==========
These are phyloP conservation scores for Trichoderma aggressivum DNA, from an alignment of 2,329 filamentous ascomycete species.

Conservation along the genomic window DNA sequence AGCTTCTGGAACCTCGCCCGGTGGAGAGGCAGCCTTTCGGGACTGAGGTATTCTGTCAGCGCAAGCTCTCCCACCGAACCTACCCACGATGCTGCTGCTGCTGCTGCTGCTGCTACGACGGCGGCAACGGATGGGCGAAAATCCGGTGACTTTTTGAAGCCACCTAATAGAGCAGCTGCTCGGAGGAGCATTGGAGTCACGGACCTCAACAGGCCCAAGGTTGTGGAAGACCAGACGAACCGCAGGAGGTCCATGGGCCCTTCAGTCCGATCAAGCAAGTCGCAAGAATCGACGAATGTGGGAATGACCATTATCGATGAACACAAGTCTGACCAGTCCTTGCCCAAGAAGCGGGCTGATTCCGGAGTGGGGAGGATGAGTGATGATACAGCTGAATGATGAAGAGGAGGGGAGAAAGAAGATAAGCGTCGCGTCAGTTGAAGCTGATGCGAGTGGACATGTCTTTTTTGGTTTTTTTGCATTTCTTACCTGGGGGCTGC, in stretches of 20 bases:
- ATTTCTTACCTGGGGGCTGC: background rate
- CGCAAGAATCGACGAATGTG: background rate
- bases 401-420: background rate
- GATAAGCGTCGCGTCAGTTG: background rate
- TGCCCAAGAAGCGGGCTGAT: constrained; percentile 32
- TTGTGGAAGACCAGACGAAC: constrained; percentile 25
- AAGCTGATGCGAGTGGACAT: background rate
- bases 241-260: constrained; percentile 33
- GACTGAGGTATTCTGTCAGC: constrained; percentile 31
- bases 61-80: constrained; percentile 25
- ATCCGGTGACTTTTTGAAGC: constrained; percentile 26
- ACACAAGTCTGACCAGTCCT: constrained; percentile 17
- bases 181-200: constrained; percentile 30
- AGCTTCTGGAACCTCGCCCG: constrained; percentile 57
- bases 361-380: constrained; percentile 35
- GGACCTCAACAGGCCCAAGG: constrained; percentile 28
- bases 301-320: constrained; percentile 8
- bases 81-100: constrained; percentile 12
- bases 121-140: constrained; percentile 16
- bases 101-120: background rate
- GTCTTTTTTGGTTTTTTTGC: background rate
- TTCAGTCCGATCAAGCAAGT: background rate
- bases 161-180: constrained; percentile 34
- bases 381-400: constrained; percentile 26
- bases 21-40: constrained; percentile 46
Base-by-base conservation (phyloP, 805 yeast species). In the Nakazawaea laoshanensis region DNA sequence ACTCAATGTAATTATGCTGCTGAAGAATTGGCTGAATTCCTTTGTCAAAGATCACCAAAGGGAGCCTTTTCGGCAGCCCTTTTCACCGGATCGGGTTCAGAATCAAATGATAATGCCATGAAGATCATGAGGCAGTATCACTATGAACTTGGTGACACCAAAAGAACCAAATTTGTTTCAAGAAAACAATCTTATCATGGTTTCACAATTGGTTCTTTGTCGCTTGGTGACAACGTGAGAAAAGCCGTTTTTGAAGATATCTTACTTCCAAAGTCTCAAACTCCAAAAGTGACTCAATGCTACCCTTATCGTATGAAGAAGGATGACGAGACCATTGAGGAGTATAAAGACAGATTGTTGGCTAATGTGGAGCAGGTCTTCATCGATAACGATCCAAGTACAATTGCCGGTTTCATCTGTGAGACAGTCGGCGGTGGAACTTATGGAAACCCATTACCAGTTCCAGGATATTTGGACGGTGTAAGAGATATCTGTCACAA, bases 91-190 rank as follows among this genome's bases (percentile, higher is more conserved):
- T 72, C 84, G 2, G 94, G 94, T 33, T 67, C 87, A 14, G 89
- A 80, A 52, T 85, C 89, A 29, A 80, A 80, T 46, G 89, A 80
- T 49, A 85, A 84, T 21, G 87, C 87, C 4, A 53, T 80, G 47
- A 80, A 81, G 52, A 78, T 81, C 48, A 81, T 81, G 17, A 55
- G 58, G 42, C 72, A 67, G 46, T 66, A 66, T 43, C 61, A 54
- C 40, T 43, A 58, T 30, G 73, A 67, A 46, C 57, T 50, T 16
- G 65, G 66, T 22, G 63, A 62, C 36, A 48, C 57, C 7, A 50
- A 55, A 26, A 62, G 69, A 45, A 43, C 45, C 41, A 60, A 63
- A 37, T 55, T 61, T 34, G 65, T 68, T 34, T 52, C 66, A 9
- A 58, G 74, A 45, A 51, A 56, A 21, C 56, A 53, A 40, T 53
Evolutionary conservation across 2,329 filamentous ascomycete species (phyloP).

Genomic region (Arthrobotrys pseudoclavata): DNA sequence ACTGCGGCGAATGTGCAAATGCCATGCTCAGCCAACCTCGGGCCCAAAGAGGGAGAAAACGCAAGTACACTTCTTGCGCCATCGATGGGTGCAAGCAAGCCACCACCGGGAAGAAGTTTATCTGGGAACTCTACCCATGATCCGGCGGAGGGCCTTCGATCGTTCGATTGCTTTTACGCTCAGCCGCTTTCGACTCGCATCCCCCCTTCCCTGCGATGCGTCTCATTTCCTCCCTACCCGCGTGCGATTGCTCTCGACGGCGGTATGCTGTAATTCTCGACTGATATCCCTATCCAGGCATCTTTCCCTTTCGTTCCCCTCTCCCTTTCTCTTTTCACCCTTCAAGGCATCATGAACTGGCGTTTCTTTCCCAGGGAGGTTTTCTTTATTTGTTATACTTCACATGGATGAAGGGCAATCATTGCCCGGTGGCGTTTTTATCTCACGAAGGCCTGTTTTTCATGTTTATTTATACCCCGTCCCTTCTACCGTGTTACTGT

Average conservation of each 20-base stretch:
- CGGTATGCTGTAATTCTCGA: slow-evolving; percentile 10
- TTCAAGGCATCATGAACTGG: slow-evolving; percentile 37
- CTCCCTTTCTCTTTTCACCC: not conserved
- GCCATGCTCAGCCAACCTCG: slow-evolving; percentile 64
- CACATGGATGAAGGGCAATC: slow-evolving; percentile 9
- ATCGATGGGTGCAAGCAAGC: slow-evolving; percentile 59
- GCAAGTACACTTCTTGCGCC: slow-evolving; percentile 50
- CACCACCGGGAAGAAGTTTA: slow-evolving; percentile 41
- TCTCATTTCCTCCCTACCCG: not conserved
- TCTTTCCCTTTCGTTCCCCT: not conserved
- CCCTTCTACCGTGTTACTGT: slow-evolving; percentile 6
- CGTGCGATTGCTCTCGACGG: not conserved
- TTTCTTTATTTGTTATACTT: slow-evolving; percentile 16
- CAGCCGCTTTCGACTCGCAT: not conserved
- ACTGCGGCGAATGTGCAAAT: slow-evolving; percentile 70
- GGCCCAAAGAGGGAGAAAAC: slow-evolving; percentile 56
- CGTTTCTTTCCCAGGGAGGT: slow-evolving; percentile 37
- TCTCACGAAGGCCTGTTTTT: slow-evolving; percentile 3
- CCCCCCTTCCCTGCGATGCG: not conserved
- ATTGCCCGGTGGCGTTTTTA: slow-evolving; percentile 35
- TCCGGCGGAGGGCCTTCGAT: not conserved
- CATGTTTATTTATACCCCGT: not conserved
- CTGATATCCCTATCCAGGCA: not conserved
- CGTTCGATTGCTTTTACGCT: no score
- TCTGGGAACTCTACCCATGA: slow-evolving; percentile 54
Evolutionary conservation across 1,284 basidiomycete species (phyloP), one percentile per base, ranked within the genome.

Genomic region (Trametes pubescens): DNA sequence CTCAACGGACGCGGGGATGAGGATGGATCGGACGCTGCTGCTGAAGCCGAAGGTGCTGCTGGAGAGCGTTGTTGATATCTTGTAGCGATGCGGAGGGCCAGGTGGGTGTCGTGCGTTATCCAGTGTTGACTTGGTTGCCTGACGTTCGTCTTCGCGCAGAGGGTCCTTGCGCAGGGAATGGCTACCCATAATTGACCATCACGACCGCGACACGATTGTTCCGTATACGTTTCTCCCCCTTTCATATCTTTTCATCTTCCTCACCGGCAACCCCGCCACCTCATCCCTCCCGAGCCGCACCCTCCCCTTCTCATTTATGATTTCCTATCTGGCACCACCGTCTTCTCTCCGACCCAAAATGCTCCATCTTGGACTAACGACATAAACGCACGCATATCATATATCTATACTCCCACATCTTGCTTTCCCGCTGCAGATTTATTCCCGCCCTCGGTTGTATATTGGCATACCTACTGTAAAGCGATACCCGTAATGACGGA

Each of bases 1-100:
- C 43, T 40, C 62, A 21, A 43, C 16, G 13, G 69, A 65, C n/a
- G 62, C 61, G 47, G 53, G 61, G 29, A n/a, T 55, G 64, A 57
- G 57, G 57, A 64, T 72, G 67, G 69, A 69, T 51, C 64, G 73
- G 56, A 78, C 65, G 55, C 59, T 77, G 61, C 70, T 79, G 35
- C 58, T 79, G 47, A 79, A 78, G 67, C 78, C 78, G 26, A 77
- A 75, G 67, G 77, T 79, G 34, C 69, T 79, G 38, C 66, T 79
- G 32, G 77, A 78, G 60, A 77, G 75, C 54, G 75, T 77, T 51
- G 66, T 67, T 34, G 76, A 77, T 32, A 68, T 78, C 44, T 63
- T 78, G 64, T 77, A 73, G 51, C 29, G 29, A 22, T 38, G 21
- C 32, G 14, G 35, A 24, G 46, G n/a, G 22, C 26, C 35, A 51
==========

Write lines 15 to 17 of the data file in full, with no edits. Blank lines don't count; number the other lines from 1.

- bases 181-200: constrained; percentile 30
- AGCTTCTGGAACCTCGCCCG: constrained; percentile 57
- bases 361-380: constrained; percentile 35